In my last two posts, I wrote about Abraham Katz and the decision he made in 1910 to move his family from Louisville, Kentucky to Sapulpa, Oklahoma, where business opportunities seemed more promising for him and his children. By 1920, Abraham Katz and his large family were well-established in Oklahoma. Four of the ten children were married, one, Bertha, had died at a tragically young age, and five of the ten children were still living at home.
During the 1920s, four of the other Katz children married. Florence, who had been living at home in 1920, had married by 1921. Her husband was Solomon Frisch, who was born in Springfield, Illinois, but grew up in Athens, Illinois, the same town where Lester Katz’s wife Mayme had grown up. Solomon was the son of Isaac and Sophia Frisch, who were immigrants from Hungary and Germany, respectively; Isaac was a bookkeeper. In 1917 when he registered for the World War I draft, Solomon had his own store in Athens.
Florence and Sol must have married not long after the 1920 census, as their daughter Sarah Jean was born on November 18, 1921. In 1930, they were living in Stillwater, Oklahoma, and Sol was working as a dry goods merchant. Stillwater was, as mentioned in an earlier post, the town where Abraham Katz’s nephew (and Florence’s first cousin) Jake was also a dry goods merchant, and Sol was working with Jake in Stillwater in the Katz Department Store.
Benjamin Katz also married in the 1920s. His wife, Sadie Bardine, was the daughter of two Russian immigrants, Isaac and Molly Bardine; Sadie was born in Kansas City, Missouri, where she grew up. In 1920, she was working as a stenographer in a law office. Sadie and Ben were married on June 12, 1924, in Kansas City.According to the Encyclopedia of Southern Jewish Life published by the Goldring Woldenberg Institute of Southern Jewish Life, “Sadie came from an Orthodox family and found it very daunting to adapt to her husband’s classical Reform Judaism and the difficulty of finding kosher meat in Sapulpa. She lived with Ben in Sapulpa from 1924 until 1926, when Ben decided that a life as a shoe clerk was not enough.”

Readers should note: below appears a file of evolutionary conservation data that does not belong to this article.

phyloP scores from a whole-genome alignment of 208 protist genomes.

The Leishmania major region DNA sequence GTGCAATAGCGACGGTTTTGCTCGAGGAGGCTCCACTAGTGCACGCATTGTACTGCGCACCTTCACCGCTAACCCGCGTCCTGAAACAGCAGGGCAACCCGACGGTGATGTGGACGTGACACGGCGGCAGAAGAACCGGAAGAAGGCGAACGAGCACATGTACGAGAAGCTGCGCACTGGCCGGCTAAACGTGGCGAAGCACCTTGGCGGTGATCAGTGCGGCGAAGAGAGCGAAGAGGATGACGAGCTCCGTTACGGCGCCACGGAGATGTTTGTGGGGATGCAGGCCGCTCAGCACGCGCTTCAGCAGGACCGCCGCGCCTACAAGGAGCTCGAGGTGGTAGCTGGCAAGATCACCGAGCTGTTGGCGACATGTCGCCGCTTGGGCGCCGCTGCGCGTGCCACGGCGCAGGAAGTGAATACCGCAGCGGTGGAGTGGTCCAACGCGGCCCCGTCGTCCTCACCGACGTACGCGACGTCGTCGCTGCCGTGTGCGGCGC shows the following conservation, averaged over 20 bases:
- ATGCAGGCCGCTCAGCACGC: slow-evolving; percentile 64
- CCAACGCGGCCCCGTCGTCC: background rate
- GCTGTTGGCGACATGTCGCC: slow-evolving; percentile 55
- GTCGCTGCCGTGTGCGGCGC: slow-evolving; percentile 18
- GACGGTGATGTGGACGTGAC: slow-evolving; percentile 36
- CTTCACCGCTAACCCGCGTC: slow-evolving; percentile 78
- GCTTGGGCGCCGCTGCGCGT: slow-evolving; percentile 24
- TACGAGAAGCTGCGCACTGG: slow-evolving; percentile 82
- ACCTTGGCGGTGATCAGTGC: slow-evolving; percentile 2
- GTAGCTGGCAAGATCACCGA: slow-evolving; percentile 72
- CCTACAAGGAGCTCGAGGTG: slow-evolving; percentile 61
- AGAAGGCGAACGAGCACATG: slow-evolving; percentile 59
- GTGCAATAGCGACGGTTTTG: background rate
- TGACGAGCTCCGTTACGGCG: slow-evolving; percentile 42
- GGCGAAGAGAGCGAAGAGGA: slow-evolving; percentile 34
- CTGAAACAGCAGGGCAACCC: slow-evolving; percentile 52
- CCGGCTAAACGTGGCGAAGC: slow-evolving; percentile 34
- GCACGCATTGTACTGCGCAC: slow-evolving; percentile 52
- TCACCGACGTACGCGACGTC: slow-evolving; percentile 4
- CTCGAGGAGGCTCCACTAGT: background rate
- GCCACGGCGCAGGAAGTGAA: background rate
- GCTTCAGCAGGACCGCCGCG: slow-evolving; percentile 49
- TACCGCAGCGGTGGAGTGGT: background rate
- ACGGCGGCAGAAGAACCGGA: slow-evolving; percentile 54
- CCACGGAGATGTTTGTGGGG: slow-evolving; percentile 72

It was at that point that Ben and Sadie moved to Ada, Oklahoma where in 1926, Ben and his brother Sidney purchased a long-established department store together in Ada, as reported in the April 15, 1926, issue of the Ada Weekly News (p. 4):
A deal will be closed today in which one of Ada’s oldest department stores changes hands and tomorrow morning, unless present plans go amiss, Simpson’s will open its doors under the banner of Katz Department Store.
Sidney and Ben Katz will be in charge of the store here, having arrived here several days ago from Bristow, where they made their home for six years. …
Although the new owners of the store establish this store here as another link to the chain of stores they operate in the Southwest, their desire is to impress the public with their public spirit in the interest and advancement of the town. …
An extensive and commendable news article in a Bristow paper deplored the loss of Sidney Katz from its business fraternity. “Sidney Katz has been in Bristow for the past six years coming here to open the Bristow store. During the time he has been a resident of this city, he has been one of the liveliest workers the city has had. He has had a part in every worth while [sic] move that Bristow civic organizations have made, and members of the organizations say that his loss as a citizen will be felt.
Ben and Sidney ran the store together in Ada for many years. More on that to come.
Abraham and Amelia’s youngest daughter Henrietta also married in the 1920s. She married her sister Bertha’s widower, Ben Levine, on June 28, 1925. In 1930, they were living with their first two children in Chickasha, Oklahoma, where Ben was (guess) a dry goods merchant.Chickasha is 134 miles from Sapulpa. According to the Encyclopedia of Southern Jewish Communities published by the Goldring Woldenberg Institute of Southern Jewish Life, in 1919, Chickasha had a Jewish population of about 125 people. The Encyclopedia reports that, “By far the most prominent and long lasting Jewish business in Chickasha was the Dixie Store, owned by friends and distant cousins Charles I. Miller and Ben Levine. Charles and Ben had opened the store in 1919, and “Charles and Ben became icons in the Chickasha community, running a newspaper ad for their department store every day for over 50 years.”